Properly handled, QoS can make an immediate difference in the quality of VoIP calls and videoconference meetings. The audio and video streams will be smoother, jitter and artifacts will be reduced, and the overall user experience at both ends will dramatically improve. Adopting these common-sense network and computer optimization tips will yield significant improvement at little or no capital cost.

Onenote Productivity Tips To Help You Get The Best Out Of It

OneNote Productivity Tips 1] Shortcuts in OneNote

As we know OneNote is all about making notes quickly, so how about opening your OneNote account quickly with a shortcut.

Press Win+R and type OneNote in the command box. It will open your OneNote Notebook in real-time.

To create a new page, press Ctrl+N.

Ctrl+R takes your cursor to the extreme right and Ctrl+L takes it to the extreme left.

Windows + S is a shortcut to taking Screen Clipping.

Ctrl + Enter adds a new row in your table.

Ctrl+1 makes a To-Do list

Ctrl+2 stars an item in your list

Ctrl + M opens another OneNote Window.

Ctrl + Alt + 1/2/3 creates headings.

2] Add a design to your page

You can give a completely personalized touch to your page. Add a page color and some rule lines to make it neater and more organized.

3] Get a feel of real Notebook with Rule Lines 4] Indenting, Outdenting and Re-arranging your notes

No need to take your mouse for indenting, outdenting, or re-arranging the notes. Alt+Shift plus Arrow buttons will help you do things faster.

Indenting- Alt+Shift+?

Outdenting- Alt + Shift + ?

To move the text down- Alt + Shift + ?

To move the text up- Alt + Shift + ?

5] Classify and prioritize important notes With Tags

To check your tags, you can create a summary of your tags to quickly find and follow up on important notes.

6] Screen Clipping

Use this easy shortcut to create screen clippings and tell OneNote where you want to file them.Win+Shift+S shortcut opens the screen clipping tool. Select the area you want to capture and save the clipping wherever you want.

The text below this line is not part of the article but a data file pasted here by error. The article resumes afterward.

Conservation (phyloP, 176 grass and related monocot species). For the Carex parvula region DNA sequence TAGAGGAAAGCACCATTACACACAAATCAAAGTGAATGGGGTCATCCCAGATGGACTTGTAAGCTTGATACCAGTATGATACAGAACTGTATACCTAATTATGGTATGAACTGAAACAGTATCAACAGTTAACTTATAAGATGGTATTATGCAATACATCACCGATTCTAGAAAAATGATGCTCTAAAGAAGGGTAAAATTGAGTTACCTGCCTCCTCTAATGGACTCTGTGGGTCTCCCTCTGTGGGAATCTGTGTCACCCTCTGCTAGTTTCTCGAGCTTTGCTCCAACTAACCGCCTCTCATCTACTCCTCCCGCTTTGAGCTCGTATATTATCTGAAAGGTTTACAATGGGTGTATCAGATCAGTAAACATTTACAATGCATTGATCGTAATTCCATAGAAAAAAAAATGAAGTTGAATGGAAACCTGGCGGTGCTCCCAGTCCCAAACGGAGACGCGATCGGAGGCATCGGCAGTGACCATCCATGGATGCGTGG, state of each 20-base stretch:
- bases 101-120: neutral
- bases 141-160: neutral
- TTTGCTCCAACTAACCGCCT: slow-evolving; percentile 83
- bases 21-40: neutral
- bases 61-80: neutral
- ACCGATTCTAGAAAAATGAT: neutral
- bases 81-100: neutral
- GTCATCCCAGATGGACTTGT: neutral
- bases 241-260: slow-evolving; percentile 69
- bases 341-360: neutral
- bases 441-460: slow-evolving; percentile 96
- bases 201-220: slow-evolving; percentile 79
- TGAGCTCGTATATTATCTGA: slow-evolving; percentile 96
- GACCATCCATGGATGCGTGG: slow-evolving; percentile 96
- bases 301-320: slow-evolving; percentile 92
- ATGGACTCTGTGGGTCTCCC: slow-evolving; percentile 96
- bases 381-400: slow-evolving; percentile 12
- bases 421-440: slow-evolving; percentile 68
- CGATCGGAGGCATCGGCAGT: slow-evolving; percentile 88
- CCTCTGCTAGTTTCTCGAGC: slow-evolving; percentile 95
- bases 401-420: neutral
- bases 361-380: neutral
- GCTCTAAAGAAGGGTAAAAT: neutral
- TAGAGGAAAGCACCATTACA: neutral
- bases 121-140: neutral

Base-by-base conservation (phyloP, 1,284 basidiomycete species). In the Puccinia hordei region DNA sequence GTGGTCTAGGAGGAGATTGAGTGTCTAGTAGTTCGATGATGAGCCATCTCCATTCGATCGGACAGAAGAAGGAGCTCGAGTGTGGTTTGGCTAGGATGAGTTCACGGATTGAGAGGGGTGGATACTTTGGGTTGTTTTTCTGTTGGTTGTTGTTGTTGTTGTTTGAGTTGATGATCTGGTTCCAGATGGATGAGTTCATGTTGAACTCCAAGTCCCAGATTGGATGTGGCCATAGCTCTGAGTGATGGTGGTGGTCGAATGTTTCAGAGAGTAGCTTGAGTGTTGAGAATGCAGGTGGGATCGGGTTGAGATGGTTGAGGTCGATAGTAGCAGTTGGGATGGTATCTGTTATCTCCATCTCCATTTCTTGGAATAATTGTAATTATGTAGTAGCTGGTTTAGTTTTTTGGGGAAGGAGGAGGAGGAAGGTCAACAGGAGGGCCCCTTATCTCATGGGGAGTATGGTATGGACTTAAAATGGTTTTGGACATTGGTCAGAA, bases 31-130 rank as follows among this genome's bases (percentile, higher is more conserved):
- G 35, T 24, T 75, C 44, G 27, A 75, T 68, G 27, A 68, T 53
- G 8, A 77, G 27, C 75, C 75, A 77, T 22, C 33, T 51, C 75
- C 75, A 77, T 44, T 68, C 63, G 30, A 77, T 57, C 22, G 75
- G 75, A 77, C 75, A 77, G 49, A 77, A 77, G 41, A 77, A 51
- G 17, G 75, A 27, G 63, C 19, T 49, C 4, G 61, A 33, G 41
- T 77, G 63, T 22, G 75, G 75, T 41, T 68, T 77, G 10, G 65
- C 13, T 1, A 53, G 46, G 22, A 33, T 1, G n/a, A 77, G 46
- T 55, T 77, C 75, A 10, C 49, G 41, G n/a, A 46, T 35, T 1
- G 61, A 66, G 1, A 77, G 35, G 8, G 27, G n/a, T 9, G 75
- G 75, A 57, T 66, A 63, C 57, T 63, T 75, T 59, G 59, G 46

7] Record Audio Notes 8] Email Your Notes/Pages 9] Add Links to your pages

“If you type a title for a page that doesn’t exist, OneNote creates a new, blank page that the link will point to. The link underlines will appear dotted until you add notes to that new page”.

10] Draw your ideas   11] Copy text from a picture 12] Other features of OneNote that help you with productivity

Create a To-Do list instantly.

Use OneNote Web Clipper Chrome extension to take notes while browsing

You can drag and drop any document, image, or video directly on your OneNote page.

When you copy something from the web and paste it on your page, OneNote adds the source link automatically.

When you open OneNote, it also opens a New Quick Note tab which lets you add a new note without really opening OneNote.

You can do any type of calculations right on your OneNote page. Just type any equation and press Spacebar to get the answer.

Ink to Math tab under Draw tab matches your handwriting and convert your handwritten equations.

You can integrate OneNote to your Microsoft’s OneDrive and get 7GB of cloud storage to store all your notes.

OneNote is a cross-platform app and thus, you can take it anywhere you go. There is a free OneNote app available for your phone, your Surface, your iPad as well as your web browser.

OneNote online help is available for free.

OneNote is one of the best features of Microsoft Office, and it has been around for more than a decade now – and it gets better after every update.

How To Use Vim Shortcuts To Navigate Your Web Browser

While Vim is a text editor designed to be used with keyboard shortcuts, browser extensions like Vimium let you navigate the Web using similar keybindings without ever touching the mouse. Using Vim shortcuts on your browser can help you get things done faster and more efficiently. In this tutorial, we show you how to use and configure Vimium on your favorite browser.

Installing Vimium Install Vimium on Chrome

To install Vimium on Chrome, or any other Chromium-based browser like Brave, go to the Vimium page on the Chrome Webstore and select “Add to Chrome,” opening a pop-up window. Select “Add extension” to add it to Chrome.

Install Vimium on Firefox

You can add Vimium-FF, a Vimium port for Firefox, from the Vimium-FF page on the Firefox browser ADD-ONS website.

On the Vimium-FF page, select “Add to Firefox.” On the pop-up window, select “Add” to install it on Firefox.

Install Vimari on Safari

Vimari is a Safari port of Vimium. While Vimari has limited control compared to Vimium, it handles the basic navigation just fine. You can install Vimari from the App Store.

To enable the Vimari extension on Safari, select “Safari” from the menu bar and go to “Preferences.” Select the “Extensions” tab and check “Vimari.”